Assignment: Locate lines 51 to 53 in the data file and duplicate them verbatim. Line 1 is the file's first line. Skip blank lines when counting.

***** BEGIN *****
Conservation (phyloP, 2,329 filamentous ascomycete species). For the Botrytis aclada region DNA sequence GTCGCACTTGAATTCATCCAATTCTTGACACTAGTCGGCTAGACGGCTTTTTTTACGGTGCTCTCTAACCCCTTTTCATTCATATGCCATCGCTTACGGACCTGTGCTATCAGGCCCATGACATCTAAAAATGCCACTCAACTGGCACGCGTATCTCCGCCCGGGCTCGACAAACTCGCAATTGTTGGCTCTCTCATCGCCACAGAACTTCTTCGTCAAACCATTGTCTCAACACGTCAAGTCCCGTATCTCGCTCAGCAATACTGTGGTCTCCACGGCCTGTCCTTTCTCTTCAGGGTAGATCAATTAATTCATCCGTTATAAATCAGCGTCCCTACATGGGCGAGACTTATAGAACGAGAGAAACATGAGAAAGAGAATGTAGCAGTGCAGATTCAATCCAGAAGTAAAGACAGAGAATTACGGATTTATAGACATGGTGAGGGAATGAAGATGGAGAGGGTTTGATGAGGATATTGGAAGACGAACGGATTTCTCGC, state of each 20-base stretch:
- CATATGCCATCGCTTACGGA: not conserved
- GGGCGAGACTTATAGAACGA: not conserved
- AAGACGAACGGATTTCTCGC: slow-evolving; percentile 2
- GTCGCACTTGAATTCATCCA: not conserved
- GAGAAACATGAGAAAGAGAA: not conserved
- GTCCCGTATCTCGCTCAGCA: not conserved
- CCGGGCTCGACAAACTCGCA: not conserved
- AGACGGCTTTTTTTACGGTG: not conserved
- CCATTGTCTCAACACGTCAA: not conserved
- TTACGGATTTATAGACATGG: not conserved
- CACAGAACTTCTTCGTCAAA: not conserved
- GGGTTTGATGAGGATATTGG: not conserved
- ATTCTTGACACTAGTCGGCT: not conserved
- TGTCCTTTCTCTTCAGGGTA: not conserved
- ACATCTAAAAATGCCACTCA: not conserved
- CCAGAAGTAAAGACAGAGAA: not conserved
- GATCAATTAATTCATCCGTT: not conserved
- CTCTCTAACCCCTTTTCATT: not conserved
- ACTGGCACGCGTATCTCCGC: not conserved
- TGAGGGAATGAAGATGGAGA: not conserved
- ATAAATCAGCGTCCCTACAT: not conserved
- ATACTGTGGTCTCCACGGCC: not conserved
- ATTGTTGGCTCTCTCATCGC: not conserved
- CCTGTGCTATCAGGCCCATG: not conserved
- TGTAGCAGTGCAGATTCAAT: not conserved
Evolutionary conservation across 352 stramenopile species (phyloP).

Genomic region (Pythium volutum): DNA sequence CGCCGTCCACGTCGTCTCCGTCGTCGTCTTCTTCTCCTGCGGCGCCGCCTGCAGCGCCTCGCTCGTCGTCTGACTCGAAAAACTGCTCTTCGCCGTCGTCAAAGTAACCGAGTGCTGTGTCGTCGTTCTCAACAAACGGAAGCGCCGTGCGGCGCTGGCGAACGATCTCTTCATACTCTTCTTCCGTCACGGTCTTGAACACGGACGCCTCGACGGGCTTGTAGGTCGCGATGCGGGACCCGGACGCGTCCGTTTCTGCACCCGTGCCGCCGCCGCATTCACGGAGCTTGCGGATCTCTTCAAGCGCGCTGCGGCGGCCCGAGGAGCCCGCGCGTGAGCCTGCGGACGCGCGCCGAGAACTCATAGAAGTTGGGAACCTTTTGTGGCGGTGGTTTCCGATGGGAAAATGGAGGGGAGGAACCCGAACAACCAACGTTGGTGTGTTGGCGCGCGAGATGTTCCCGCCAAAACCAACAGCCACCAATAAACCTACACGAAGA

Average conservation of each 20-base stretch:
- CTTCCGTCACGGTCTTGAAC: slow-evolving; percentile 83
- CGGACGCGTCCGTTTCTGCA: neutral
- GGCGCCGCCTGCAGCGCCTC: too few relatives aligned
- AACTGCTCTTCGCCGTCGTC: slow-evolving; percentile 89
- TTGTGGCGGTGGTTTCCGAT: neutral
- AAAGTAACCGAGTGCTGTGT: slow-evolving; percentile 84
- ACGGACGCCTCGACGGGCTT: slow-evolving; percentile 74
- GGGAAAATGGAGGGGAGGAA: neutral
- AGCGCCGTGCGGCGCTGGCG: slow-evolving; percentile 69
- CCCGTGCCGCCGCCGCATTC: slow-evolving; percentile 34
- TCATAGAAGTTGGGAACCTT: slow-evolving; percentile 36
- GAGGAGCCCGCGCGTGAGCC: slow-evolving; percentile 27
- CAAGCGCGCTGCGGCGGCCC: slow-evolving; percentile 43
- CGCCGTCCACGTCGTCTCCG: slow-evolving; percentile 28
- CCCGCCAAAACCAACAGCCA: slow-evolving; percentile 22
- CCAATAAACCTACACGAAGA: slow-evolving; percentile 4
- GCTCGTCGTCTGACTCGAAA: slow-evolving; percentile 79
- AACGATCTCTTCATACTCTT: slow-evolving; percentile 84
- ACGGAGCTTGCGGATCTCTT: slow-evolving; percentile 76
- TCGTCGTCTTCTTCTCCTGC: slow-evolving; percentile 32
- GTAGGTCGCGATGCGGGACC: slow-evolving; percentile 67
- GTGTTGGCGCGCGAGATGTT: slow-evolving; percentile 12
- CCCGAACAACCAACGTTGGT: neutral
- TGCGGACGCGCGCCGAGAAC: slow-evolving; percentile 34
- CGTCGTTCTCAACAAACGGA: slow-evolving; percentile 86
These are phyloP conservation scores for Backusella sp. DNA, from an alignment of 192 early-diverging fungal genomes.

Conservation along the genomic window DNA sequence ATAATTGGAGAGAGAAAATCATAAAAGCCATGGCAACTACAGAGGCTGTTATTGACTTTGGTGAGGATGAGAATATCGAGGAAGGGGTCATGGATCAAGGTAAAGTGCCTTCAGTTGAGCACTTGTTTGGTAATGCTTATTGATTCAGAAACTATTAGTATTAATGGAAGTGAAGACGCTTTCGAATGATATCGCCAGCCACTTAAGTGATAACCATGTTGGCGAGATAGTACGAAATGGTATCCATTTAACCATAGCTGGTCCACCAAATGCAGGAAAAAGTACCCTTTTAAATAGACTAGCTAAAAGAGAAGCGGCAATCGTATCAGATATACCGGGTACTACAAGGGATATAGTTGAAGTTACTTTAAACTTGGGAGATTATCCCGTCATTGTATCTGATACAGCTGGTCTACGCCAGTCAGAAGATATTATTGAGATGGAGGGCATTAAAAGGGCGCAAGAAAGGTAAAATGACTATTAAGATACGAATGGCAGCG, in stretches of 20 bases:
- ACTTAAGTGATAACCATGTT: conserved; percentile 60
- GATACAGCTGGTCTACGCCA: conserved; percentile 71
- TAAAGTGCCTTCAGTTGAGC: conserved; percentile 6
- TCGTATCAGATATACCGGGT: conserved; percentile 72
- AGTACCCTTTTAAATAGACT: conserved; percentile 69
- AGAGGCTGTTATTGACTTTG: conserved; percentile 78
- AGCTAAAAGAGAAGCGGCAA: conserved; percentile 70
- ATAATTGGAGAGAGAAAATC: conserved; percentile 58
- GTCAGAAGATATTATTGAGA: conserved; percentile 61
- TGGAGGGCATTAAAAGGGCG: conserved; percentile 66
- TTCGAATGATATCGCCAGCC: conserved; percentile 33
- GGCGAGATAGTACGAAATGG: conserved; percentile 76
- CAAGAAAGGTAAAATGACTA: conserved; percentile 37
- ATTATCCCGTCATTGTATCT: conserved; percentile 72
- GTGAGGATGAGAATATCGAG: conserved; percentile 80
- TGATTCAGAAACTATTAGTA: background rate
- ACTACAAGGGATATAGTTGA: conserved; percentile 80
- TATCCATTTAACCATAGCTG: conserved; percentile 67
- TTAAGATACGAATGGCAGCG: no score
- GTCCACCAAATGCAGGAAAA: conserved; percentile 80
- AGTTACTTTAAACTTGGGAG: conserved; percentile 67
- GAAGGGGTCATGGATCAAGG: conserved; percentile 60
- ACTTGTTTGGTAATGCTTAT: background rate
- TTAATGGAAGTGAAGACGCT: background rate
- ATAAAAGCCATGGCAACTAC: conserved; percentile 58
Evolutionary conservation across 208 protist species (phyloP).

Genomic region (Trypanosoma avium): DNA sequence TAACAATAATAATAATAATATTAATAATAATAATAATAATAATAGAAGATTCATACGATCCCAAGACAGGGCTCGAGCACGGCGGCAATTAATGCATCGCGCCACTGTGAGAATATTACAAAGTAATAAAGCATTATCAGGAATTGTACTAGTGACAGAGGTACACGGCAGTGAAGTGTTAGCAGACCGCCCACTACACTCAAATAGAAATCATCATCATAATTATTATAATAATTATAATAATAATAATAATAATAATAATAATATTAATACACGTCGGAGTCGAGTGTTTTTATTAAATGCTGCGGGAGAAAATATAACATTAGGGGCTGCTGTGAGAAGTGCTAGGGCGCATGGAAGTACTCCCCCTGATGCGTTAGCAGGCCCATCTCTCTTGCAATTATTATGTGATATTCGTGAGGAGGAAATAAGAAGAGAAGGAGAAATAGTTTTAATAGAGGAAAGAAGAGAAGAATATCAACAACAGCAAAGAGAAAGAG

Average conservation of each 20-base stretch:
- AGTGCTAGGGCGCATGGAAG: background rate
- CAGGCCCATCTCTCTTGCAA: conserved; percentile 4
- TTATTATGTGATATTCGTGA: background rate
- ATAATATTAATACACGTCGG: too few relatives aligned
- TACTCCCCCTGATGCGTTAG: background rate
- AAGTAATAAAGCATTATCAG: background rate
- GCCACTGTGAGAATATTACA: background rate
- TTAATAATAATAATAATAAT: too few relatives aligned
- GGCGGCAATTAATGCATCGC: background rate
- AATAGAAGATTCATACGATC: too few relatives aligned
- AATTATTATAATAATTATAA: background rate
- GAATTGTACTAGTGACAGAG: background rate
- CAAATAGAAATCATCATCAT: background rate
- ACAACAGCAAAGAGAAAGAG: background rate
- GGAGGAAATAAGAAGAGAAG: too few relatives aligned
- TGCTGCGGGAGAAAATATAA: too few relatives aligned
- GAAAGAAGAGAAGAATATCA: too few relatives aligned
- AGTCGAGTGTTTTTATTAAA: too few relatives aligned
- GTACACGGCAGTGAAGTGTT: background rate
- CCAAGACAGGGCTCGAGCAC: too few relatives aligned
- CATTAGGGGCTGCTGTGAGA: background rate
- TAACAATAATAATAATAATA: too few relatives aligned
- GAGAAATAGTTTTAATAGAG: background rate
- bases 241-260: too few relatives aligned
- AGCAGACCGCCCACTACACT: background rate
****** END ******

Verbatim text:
- GTGTTGGCGCGCGAGATGTT: slow-evolving; percentile 12
- CCCGAACAACCAACGTTGGT: neutral
- TGCGGACGCGCGCCGAGAAC: slow-evolving; percentile 34